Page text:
Personally, I think Crash has at least one grand argument story that involves the prejudiced cop and the African-American woman he gropes and then later saves. Much of the rest of the story, however, is an exploration of prejudice in general. You have characters that act like stereotypes, others work against type, others accurately predict behavior, others inaccurately predict behavior--essentially every combination one can imagine with regards to stereotyping, profiling, and otherwise prejudging. At the end, what does it all mean? If it were a grand argument story, the audience should understand the author's position on the subject. I don't think that was the author's point in Crash. I think he wanted to point out that you CAN'T reliably predict how people will behave based on snap judgments and circumstantial evidence. Sometimes people behave according to cultural stereotyping (e.g. the two black youths carjacking). Sometimes people do not behave predictably. I think that IS the point of the story--to show how predictions based on preconceptions AREN'T reliable.
Anand Ensemble stories #4
Thank you so much for explaining about Crash and clearing my doubts about ensemble stories. I need just one more clarification please. This is so much to do with the way I posed the question rather than your explanations. You see, what I want to know is whether I can create one grand argument story with all the four throughlines intact and use the individual throughlines alongwith the corresponding story appreciations like goal, issues etc and use it to create an ensemble piece.
For instance, let us take a story where the hero has a future concern, fate issue (I am writing this from top of my mind so if the example has wrong issues or problems please excuse, but I hope you get the idea), perception problem etc. This hero's story we do not explore any other throughline except MC throughline. But what we do is, we use the same storyform and use the other throughlines concerns, issues and problems and create three different stories and merge it as an ensemble story.
In other words, instead of having the MC interact with the IC in the same story, we shall have MC's throughline, but when it comes to IC, that person would be an IC for another MC in another story however retains the same corresponding concern, issue and problem from the same storyfrom. Similarly, Overall story will have the same elements, issues and problem and concern from the same storyform as that of the original or first MC but it will be a different story with some other characters having nothing to do with our first MC. The same goes for the relationship throughline where the relationship of some other MC and IC will be explored using the relationship throughline apprecaitions of this primary storyform of our first MC.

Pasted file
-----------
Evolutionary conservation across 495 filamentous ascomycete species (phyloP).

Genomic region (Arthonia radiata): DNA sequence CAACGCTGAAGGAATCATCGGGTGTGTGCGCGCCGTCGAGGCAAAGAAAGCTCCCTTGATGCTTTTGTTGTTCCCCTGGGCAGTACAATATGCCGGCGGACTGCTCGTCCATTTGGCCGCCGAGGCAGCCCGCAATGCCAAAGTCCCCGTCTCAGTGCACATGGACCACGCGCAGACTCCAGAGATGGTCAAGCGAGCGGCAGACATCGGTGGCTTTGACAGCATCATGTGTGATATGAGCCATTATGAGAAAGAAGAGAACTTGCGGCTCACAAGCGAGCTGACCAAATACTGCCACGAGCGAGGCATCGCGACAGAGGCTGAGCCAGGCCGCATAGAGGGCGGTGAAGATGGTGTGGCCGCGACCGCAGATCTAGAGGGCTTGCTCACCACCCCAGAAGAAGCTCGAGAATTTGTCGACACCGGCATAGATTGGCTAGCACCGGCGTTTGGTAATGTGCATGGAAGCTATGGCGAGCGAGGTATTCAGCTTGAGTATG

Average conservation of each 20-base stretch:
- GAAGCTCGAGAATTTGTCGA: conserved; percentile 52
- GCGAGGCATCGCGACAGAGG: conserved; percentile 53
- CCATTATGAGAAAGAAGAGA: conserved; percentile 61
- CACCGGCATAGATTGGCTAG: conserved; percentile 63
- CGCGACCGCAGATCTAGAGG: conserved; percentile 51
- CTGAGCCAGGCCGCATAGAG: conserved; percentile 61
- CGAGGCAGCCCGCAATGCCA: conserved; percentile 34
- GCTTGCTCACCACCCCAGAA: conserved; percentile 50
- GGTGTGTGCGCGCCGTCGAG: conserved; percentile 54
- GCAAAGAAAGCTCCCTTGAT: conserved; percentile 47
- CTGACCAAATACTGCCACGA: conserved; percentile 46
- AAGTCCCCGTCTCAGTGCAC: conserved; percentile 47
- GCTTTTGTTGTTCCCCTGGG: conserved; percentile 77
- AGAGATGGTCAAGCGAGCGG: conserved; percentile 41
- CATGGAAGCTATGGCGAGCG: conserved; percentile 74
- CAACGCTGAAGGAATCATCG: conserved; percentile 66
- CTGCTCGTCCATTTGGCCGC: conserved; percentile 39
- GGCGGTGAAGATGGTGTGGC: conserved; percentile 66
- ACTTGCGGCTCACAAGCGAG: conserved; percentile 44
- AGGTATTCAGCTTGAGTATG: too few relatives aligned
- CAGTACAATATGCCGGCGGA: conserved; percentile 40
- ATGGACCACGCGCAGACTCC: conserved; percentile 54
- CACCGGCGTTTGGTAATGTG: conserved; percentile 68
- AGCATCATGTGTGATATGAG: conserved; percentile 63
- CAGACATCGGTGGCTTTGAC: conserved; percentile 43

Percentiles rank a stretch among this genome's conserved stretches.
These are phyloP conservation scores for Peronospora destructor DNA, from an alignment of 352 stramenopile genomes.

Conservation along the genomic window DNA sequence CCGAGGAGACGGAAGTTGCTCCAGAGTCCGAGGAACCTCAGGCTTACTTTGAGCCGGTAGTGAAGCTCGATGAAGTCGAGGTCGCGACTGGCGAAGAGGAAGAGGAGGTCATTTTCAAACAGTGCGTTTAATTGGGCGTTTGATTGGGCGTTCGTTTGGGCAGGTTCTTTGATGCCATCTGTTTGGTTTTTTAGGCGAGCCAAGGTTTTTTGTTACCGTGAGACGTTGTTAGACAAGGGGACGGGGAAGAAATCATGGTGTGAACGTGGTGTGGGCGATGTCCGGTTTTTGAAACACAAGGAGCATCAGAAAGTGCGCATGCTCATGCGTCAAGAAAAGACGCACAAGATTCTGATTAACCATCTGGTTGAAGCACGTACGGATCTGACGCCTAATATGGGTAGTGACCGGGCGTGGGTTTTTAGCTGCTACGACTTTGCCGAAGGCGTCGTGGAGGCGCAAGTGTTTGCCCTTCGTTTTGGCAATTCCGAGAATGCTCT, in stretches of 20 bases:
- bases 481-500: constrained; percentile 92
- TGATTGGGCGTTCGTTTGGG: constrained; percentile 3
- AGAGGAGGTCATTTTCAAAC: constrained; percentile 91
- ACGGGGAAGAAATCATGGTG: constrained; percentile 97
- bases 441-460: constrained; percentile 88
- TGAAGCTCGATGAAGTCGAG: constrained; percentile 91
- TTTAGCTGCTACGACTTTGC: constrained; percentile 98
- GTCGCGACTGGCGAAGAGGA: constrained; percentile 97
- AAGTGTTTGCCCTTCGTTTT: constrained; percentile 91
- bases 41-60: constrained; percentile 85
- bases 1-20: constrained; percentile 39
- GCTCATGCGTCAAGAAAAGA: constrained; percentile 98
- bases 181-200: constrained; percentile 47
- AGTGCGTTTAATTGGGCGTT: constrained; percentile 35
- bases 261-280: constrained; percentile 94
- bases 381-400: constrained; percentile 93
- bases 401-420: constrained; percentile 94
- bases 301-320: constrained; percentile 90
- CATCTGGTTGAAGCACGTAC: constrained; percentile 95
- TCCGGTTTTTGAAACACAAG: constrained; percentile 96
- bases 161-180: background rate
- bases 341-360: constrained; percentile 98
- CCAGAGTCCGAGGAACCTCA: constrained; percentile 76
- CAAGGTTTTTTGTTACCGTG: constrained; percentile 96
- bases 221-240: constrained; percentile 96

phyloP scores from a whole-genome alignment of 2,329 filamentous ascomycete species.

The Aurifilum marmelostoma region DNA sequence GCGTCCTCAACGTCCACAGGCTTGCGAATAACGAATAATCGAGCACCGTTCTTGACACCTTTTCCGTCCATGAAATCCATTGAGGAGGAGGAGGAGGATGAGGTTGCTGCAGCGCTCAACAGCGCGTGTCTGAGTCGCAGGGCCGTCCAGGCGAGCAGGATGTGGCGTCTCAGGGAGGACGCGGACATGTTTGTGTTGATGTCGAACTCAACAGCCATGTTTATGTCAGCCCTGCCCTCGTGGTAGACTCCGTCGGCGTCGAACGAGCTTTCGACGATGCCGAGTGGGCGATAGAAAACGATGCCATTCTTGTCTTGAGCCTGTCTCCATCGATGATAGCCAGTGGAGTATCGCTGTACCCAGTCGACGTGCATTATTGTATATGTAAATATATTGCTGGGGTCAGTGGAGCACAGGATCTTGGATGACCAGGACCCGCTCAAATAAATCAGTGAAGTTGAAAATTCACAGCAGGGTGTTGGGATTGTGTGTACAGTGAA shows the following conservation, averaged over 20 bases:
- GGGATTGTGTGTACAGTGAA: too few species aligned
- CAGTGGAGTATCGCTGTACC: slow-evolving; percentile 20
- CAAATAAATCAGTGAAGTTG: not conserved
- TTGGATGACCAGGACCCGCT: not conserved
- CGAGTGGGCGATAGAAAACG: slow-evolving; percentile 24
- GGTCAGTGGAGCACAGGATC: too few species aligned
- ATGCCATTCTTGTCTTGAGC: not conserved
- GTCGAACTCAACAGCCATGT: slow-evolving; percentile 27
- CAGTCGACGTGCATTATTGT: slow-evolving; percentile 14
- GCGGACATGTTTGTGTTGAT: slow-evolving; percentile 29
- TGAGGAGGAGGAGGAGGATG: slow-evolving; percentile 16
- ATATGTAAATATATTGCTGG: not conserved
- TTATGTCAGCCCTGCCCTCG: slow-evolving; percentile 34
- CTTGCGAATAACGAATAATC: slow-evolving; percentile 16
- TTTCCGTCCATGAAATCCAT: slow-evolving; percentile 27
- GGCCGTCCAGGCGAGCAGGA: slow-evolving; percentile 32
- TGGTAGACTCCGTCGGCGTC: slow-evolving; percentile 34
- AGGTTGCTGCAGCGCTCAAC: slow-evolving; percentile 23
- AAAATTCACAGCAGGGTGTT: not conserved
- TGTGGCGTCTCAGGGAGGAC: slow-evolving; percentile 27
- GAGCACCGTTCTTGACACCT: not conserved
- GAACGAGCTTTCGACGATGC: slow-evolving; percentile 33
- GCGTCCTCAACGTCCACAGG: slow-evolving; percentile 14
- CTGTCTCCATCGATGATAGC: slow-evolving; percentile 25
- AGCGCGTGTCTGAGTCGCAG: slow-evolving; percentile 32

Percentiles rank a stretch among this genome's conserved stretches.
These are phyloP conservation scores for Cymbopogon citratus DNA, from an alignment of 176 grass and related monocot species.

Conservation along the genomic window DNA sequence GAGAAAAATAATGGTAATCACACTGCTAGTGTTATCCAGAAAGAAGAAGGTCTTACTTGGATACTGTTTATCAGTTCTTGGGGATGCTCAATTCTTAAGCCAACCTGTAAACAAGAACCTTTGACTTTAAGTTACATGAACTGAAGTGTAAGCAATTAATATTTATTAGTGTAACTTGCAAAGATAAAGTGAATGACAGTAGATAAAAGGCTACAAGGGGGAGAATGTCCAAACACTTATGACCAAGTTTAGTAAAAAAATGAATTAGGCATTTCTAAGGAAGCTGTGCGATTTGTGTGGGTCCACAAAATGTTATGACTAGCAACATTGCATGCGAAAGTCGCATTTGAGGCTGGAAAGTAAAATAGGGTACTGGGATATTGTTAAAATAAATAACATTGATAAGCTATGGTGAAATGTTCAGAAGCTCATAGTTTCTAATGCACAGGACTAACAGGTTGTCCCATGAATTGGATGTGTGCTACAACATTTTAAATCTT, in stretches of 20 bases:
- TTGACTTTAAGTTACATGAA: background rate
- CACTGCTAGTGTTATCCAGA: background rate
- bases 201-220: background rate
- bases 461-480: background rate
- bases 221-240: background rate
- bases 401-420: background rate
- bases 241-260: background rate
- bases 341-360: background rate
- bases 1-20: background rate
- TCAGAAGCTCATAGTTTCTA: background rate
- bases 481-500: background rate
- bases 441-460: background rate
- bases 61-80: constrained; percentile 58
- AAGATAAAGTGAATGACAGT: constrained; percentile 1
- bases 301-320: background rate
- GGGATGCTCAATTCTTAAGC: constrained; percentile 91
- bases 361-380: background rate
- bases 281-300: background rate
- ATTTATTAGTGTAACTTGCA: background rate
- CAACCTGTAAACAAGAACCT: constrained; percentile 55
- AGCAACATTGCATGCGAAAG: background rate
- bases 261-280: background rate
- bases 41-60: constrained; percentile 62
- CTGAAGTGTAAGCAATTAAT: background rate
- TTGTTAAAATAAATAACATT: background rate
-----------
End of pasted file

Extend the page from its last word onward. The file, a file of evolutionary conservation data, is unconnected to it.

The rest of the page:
I hope I have made it easy to understand my question. This is what I have in mind and please let me know whether this approach is a right one. Thanks a lot.
Chris Huntley Re: Ensemble stories #5
I believe what you describe is possible and doable but difficult to accomplish. The resulting story would likely have an interesting "feel" to it--at one time both familiar and unfamiliar.
I say go for it.
Anand Plot Sequence Report #6
Thank you for your comments about writing an ensemble story. I will work on it and if i get stuck I will get back to you.
And regarding your suggestions about using the Plot Sequence Report, I am presently writing the script for the thriller I mentioned earlier, using the PSR report. I have a small query. Using the PSR I have some forty eight scenes with different thematics to explore in each scene. What I understand from the article by Armando (and the book as well) is that I have to insert three things - character interactions, Thematics like issues and problems and solutions etc and plot items like signposts, drivers etc.
However, I have two different things now - on one hand I have the Plot sequence report giving me some forty eight scenes and on the other I have the character summary, thematics and plot appreciations and progressions etc. What do I do now? How do I merge these two things together? And most importantly do I have to have character, theme and plot items in each and every scene? Please explain. Thanks. I have gone through the book by Armando and he has given two different examples on how to use the PSR for creating scenes. Can you kindly clarify which way to go please?
Chris Huntley Re: Plot Sequence Report #7
There are no hard and fast rules for creating scenes and there are LOTS of ways to create them. I believe Armando's suggestions are to do one or the other, not necessarily both.
The goal of creating scenes is to explore the static and progressive story points and characters in your story. There's no right or wrong way to create scenes, objectively speaking. However, there are many opinions on what should go into a scene with books on most of them.
To see ONE way you might organize a story in scenes, take a look at the Screenplay Structure Template shipped with Dramatica Pro (and the demo). Print the "Treatment with Structurre" report to see how those generic scenes are designed.
Anand Plot Sequence Report #8
I can't thank you enough for your suggestions and most importantly for having created Dramatica, for it has made me a writer (an absolute novice with no prior experience or natural flair for writing). I will follow your suggestions and Armando's as well and see how I can fit it the characters, theme and plot appreciations into the existing scenes I have created using the PSR. Thank you once again for your time and guidance.